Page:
BUFFALO, N.Y. -- SolarCity and SUNY Polytechnic say changes to their agreement for the Riverbend site will not result in any job losses for the Western New York area.

The state is investing $750 million on the 1.2 million square foot facility, which SolarCity will lease to produce up to 10,000 solar panels per day once production is at full capacity.

Last week, our partners at Investigative Post asked new questions about amendments to the agreement that reduced the number of factory jobs guaranteed by SolarCity from 1,460 down to 500.

SolarCity and SUNY Poly say the company will still directly employ 1,460 people in Buffalo, unchanged from the original agreement. They say automation simply means fewer of those workers will be needed inside the factory.

"Automation at the plant means more hires can be directed towards research and development, as well as sales, installation, facilities, and management positions," said Jerry Gretzinger, spokesperson for SUNY Poly.

Gretzinger said the R&D, management and sales positions will pay 2 to 3 times more than the previously-planned factory jobs, so "it's good news" for the local economy.

Critics point out that high-tech manufacturing jobs are highly sought-after nationwide and here locally, and the change means we'll only get a third of what was initially promised.

Gretzinger also addressed concerns that the amended agreement no longer specifically requires SolarCity to work with the state to bring in 1,440 supply and contracting jobs. He said SolarCity stands by that commitment and that those jobs will be necessary to the day-to-day operations of the factory. Sources in state government were not able to explain why that was written out of the agreement.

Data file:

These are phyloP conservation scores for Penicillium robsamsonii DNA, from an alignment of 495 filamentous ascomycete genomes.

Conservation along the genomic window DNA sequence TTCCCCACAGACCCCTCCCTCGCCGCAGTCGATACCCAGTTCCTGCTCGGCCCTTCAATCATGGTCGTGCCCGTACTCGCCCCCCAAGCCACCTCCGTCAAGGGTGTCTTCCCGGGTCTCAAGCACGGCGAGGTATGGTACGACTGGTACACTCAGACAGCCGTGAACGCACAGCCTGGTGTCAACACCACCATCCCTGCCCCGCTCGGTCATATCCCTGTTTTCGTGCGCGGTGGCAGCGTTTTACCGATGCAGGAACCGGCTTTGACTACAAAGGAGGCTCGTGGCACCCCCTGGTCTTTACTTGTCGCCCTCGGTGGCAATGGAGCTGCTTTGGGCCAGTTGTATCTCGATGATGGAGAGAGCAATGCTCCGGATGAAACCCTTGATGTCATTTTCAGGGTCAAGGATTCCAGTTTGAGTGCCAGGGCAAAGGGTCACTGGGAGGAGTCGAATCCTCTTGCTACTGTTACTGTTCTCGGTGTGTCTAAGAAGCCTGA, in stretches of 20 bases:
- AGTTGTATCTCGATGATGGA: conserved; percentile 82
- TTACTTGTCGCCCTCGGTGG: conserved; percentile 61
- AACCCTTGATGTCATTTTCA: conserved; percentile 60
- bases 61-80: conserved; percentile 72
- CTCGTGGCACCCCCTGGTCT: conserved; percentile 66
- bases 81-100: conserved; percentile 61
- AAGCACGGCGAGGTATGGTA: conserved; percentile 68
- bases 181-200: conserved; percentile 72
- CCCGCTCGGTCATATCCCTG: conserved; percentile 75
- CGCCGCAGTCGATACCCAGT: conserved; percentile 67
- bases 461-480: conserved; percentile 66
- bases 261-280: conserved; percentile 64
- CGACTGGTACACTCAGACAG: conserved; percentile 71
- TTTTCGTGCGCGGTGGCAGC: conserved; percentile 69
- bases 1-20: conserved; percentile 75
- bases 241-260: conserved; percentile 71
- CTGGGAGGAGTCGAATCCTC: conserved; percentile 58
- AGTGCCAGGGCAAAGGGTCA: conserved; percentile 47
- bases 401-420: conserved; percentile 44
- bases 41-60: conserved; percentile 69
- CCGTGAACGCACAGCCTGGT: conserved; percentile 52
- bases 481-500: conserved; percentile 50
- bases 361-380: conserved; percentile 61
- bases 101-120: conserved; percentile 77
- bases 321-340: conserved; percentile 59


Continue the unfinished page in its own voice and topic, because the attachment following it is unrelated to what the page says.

Sources with SolarCity and the state said the company will still bring around 3,000 jobs to Western New York, which was the initial promise.

The new agreement does increase the total number of jobs SolarCity guarantees to bring to New York State. That figure is now at 5,000 jobs total.

"SolarCity is contractually obligated to employ more New Yorkers than ever before," Gretzinger said. It's unclear exactly what those jobs will be, although sources say many will be in the installation field as more and more solar panels are leased to homeowners and businesses in the state.

An industry source said, despite there only being 500 employees inside the factory, the output and equipment needs will remain that same. As a result, "every square inch" of space will be utilized inside the massive building. Construction is scheduled to wrap up within the next few months.